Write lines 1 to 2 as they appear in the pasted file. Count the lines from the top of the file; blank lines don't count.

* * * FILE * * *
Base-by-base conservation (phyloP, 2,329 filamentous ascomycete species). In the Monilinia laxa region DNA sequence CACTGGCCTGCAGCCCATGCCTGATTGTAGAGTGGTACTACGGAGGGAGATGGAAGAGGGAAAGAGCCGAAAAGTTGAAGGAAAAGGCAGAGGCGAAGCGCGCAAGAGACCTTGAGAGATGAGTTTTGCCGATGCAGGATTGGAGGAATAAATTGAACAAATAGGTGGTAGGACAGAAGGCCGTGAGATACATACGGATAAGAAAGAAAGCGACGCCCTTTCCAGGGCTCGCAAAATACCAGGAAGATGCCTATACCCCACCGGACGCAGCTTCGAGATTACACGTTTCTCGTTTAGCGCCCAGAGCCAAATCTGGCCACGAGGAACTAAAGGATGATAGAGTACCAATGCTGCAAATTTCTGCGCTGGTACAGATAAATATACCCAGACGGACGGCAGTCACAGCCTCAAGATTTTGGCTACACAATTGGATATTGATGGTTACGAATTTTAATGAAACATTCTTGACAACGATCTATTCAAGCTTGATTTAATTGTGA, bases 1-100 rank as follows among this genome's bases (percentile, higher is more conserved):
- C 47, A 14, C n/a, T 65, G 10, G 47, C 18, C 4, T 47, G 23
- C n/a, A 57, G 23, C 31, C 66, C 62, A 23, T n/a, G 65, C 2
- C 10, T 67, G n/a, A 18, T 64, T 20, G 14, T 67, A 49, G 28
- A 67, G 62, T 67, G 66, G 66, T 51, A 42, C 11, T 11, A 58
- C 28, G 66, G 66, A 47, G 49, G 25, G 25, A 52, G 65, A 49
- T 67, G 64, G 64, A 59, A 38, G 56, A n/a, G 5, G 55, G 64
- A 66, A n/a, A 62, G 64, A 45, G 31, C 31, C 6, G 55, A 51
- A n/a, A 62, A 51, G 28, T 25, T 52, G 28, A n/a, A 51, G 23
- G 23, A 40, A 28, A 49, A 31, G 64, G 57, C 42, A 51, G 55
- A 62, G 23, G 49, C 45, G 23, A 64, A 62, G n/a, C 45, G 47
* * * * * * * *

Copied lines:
Base-by-base conservation (phyloP, 2,329 filamentous ascomycete species). In the Monilinia laxa region DNA sequence CACTGGCCTGCAGCCCATGCCTGATTGTAGAGTGGTACTACGGAGGGAGATGGAAGAGGGAAAGAGCCGAAAAGTTGAAGGAAAAGGCAGAGGCGAAGCGCGCAAGAGACCTTGAGAGATGAGTTTTGCCGATGCAGGATTGGAGGAATAAATTGAACAAATAGGTGGTAGGACAGAAGGCCGTGAGATACATACGGATAAGAAAGAAAGCGACGCCCTTTCCAGGGCTCGCAAAATACCAGGAAGATGCCTATACCCCACCGGACGCAGCTTCGAGATTACACGTTTCTCGTTTAGCGCCCAGAGCCAAATCTGGCCACGAGGAACTAAAGGATGATAGAGTACCAATGCTGCAAATTTCTGCGCTGGTACAGATAAATATACCCAGACGGACGGCAGTCACAGCCTCAAGATTTTGGCTACACAATTGGATATTGATGGTTACGAATTTTAATGAAACATTCTTGACAACGATCTATTCAAGCTTGATTTAATTGTGA, bases 1-100 rank as follows among this genome's bases (percentile, higher is more conserved):
- C 47, A 14, C n/a, T 65, G 10, G 47, C 18, C 4, T 47, G 23